Average read time: 3 minutes

Reparations: learning from Jamaican experience

Siobhán Haire shares some reflections on meeting with the Churches' Reparations Action Forum.

CRAF members in conversation with representative of Quakers in Britain
CRAF members in conversation with representative of Quakers in Britain

In June 2023, representatives of Quakers in Britain met with members of the Churches' Reparations Action Forum (CRAF), a Jamaican group composed largely of faith leaders who aim to take forward conversations about reparations for the wrongs of slavery. CRAF members travelled to Britain in June 2023 to meet with a variety of faith groups to discuss reparations.

The legacy of enslavement

I am sure that all of us present on behalf of Quakers went into the meeting with a sense of the legacies of chattel slavery. However, hearing from CRAF members about how these were lived out in Jamaica today allowed us to understand those legacies in a more visceral way.

They shared in detail the impact which centuries of enslavement, as well as the ways in which emancipation was enacted, has on Jamaica now. 13% of citizens live in extreme poverty, around a third are not in secure or permanent accommodation. 52% of the population drop out of education before the expected school leaving age, and 70% leave school with achievements below a grade 4 level (aged 9/10).

This is not to say that Jamaica is a nation without ambition or aims to improve the lives of its citizens, but that it has been hampered in doing so by the immense weight of the legacy of slavery and colonialism.

Violence against women and girls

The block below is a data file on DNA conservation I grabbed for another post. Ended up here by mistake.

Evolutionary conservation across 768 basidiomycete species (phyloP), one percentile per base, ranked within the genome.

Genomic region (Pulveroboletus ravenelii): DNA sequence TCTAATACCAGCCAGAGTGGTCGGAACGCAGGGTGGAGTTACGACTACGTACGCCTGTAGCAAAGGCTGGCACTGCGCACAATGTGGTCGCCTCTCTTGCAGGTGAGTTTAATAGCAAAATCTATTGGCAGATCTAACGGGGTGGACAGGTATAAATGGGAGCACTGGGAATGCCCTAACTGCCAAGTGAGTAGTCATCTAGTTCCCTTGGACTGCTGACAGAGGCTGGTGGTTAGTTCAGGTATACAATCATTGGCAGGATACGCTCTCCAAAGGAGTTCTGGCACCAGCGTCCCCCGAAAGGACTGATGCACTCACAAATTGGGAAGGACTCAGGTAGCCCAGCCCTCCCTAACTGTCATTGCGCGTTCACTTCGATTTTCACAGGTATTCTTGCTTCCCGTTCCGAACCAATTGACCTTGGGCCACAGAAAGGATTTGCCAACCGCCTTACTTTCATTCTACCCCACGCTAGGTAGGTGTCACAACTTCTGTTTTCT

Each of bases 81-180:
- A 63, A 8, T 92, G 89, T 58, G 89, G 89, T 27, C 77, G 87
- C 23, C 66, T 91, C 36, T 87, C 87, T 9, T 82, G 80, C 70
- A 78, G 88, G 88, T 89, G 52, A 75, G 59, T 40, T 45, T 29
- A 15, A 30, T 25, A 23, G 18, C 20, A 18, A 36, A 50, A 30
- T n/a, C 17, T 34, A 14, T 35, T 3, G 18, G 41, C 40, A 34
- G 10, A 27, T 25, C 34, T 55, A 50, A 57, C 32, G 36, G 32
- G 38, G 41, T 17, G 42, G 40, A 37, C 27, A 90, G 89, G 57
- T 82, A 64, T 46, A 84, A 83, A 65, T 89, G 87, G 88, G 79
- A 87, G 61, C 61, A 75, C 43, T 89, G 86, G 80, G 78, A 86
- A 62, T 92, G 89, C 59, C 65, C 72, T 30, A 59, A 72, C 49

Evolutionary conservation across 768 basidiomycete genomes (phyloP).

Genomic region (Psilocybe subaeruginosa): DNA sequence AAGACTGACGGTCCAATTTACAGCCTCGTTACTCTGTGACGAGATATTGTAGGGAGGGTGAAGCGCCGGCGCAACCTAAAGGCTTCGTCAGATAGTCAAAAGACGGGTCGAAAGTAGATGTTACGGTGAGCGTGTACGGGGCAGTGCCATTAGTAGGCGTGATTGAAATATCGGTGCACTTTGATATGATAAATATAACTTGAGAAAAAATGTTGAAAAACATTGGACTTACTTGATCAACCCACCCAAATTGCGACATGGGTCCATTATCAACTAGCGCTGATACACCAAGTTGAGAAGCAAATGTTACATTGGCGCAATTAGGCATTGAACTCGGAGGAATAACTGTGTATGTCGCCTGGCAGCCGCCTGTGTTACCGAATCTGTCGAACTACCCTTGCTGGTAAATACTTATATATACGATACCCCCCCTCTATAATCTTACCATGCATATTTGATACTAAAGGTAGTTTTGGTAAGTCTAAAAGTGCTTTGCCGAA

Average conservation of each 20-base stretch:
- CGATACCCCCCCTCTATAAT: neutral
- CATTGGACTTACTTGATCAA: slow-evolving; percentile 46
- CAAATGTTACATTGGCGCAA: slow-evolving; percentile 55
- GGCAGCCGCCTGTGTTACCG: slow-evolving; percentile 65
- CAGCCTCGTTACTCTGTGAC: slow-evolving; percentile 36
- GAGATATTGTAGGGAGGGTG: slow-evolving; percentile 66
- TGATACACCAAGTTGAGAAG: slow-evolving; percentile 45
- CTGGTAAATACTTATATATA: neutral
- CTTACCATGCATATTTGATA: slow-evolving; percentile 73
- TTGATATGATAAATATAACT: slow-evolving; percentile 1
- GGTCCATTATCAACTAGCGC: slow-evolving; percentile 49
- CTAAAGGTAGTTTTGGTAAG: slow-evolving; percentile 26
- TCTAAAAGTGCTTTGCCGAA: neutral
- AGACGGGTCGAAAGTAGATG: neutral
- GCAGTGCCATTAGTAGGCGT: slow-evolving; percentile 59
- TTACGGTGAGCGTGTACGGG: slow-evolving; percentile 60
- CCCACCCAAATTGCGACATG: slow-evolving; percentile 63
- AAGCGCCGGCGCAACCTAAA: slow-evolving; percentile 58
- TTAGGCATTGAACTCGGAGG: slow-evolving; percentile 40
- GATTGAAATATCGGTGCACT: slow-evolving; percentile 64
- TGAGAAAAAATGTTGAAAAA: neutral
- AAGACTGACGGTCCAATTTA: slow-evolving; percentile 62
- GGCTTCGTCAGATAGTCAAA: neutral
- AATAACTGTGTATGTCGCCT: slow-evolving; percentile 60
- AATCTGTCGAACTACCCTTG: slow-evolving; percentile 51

Connected to this, CRAF members with specialist research knowledge explained the link between enslavement and the high rates of violence and sexual violence against women and girls in Jamaica today. Rape and sexual violence were primary tools for the control of enslaved women and girls, and in Jamaica there remains to this day a high level of violence against women and girls.

Theological harm

CRAF is a faith-based forum, and its members also shared the particular role which they believed faith groups could play in enacting reparation. As well as the funding of slavery by churches, they spoke compellingly about the spiritual and moral deceits that had been visited upon enslaved people and were still experienced by their descendants.

Enslaved people and their descendants were steeped in a version of Christian teaching that taught them that their struggles on this earth were as nothing compared to the reward awaiting the righteous in heaven. As such, Christian teaching became a tool for the enslaver, discouraging the enslaved from seeking redress on Earth.

Reclaiming a liberatory faith, which prompts believers to address problems of social injustice and poverty, and to undo the spiritual deceit of Christian teaching under the regime of enslavement, are both seen by CRAF as core elements of true reparation. There must be theological reparations for theological damage.

Deepening Quaker understanding

The Quaker minute recording the commitment to reparations includes the words “We do not need to begin this work afresh, but can build upon the foundations laid by others and work with partners including other churches and faith groups." CRAF representatives have been talking, thinking and writing about the basis for reparation for many years, and it felt like we were building on this minute through meeting with them.

Our gathering, despite its serious subject matter, was also full of connection and enjoyment. Spending time with representatives from CRAF deepened our understanding of the need for reparations, and the forms they might take. As Quakers in Britain, we are hopeful that the relationships that we are forging with this group, and with others, will help us to play our part in the collective journey towards healing and justice.

Resources for learning and discussion